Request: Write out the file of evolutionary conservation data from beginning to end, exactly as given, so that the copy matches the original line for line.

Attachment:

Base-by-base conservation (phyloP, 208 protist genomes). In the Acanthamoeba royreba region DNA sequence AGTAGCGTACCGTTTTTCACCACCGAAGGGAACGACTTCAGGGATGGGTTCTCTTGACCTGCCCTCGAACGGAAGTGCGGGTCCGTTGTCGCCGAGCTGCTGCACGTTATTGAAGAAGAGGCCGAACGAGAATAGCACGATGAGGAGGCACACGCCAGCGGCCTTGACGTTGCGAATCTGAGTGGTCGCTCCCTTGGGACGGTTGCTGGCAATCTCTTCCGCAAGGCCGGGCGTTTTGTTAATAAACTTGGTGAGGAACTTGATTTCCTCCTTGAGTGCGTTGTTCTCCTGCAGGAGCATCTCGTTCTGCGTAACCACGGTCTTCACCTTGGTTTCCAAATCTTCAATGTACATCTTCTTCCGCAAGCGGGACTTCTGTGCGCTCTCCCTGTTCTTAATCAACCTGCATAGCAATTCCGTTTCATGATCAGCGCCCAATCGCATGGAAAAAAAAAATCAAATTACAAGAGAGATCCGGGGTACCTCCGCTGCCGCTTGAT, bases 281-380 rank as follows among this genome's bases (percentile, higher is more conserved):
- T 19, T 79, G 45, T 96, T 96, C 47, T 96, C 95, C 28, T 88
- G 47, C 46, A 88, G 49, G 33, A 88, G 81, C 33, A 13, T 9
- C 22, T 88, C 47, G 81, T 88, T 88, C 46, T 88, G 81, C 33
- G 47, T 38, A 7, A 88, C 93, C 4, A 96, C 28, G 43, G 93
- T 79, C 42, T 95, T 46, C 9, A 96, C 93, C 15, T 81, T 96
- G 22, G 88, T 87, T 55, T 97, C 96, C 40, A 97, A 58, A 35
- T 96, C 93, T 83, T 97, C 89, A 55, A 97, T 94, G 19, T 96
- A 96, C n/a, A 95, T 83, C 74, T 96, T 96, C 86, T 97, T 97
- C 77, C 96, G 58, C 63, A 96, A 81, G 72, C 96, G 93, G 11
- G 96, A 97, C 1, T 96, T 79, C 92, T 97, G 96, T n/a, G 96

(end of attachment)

Base-by-base conservation (phyloP, 208 protist genomes). In the Acanthamoeba royreba region DNA sequence AGTAGCGTACCGTTTTTCACCACCGAAGGGAACGACTTCAGGGATGGGTTCTCTTGACCTGCCCTCGAACGGAAGTGCGGGTCCGTTGTCGCCGAGCTGCTGCACGTTATTGAAGAAGAGGCCGAACGAGAATAGCACGATGAGGAGGCACACGCCAGCGGCCTTGACGTTGCGAATCTGAGTGGTCGCTCCCTTGGGACGGTTGCTGGCAATCTCTTCCGCAAGGCCGGGCGTTTTGTTAATAAACTTGGTGAGGAACTTGATTTCCTCCTTGAGTGCGTTGTTCTCCTGCAGGAGCATCTCGTTCTGCGTAACCACGGTCTTCACCTTGGTTTCCAAATCTTCAATGTACATCTTCTTCCGCAAGCGGGACTTCTGTGCGCTCTCCCTGTTCTTAATCAACCTGCATAGCAATTCCGTTTCATGATCAGCGCCCAATCGCATGGAAAAAAAAAATCAAATTACAAGAGAGATCCGGGGTACCTCCGCTGCCGCTTGAT, bases 281-380 rank as follows among this genome's bases (percentile, higher is more conserved):
- T 19, T 79, G 45, T 96, T 96, C 47, T 96, C 95, C 28, T 88
- G 47, C 46, A 88, G 49, G 33, A 88, G 81, C 33, A 13, T 9
- C 22, T 88, C 47, G 81, T 88, T 88, C 46, T 88, G 81, C 33
- G 47, T 38, A 7, A 88, C 93, C 4, A 96, C 28, G 43, G 93
- T 79, C 42, T 95, T 46, C 9, A 96, C 93, C 15, T 81, T 96
- G 22, G 88, T 87, T 55, T 97, C 96, C 40, A 97, A 58, A 35
- T 96, C 93, T 83, T 97, C 89, A 55, A 97, T 94, G 19, T 96
- A 96, C n/a, A 95, T 83, C 74, T 96, T 96, C 86, T 97, T 97
- C 77, C 96, G 58, C 63, A 96, A 81, G 72, C 96, G 93, G 11
- G 96, A 97, C 1, T 96, T 79, C 92, T 97, G 96, T n/a, G 96